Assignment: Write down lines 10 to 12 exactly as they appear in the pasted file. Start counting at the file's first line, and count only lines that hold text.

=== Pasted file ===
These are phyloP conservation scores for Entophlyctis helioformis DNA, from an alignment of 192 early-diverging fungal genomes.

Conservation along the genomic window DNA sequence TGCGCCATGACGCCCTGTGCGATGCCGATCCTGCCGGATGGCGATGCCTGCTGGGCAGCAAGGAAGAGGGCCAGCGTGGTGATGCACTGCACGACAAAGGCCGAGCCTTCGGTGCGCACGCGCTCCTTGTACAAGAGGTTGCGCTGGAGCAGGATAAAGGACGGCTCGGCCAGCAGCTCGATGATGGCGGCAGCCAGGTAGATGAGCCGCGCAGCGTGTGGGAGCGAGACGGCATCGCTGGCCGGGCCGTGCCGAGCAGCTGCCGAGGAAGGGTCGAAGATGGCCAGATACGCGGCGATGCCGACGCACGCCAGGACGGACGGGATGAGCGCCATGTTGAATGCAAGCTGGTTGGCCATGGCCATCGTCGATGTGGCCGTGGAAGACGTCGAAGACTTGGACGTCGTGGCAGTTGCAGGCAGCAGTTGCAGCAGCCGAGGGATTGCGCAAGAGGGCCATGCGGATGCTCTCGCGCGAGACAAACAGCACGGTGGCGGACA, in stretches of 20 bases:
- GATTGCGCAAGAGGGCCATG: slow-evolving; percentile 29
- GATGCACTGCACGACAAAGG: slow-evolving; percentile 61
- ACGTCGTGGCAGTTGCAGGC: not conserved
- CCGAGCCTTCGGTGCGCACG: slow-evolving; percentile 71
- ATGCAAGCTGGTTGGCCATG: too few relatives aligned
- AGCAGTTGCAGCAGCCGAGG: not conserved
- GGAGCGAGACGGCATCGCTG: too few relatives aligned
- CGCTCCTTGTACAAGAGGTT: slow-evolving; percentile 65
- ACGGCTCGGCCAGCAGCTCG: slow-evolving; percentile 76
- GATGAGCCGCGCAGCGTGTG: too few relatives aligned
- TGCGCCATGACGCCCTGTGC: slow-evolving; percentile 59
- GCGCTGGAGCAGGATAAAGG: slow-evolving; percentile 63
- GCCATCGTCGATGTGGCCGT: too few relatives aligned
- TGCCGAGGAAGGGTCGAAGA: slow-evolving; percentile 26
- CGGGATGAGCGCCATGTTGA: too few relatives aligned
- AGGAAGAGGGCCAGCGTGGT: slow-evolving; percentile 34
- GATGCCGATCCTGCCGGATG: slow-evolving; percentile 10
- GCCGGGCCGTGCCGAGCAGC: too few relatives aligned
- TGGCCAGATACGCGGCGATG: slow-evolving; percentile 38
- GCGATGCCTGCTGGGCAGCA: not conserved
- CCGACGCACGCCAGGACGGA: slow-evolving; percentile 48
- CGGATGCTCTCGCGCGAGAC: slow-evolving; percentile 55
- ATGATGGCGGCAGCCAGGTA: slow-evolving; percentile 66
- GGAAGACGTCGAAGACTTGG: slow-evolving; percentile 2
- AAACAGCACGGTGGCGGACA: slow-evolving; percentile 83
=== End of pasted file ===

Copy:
- CGCTCCTTGTACAAGAGGTT: slow-evolving; percentile 65
- ACGGCTCGGCCAGCAGCTCG: slow-evolving; percentile 76
- GATGAGCCGCGCAGCGTGTG: too few relatives aligned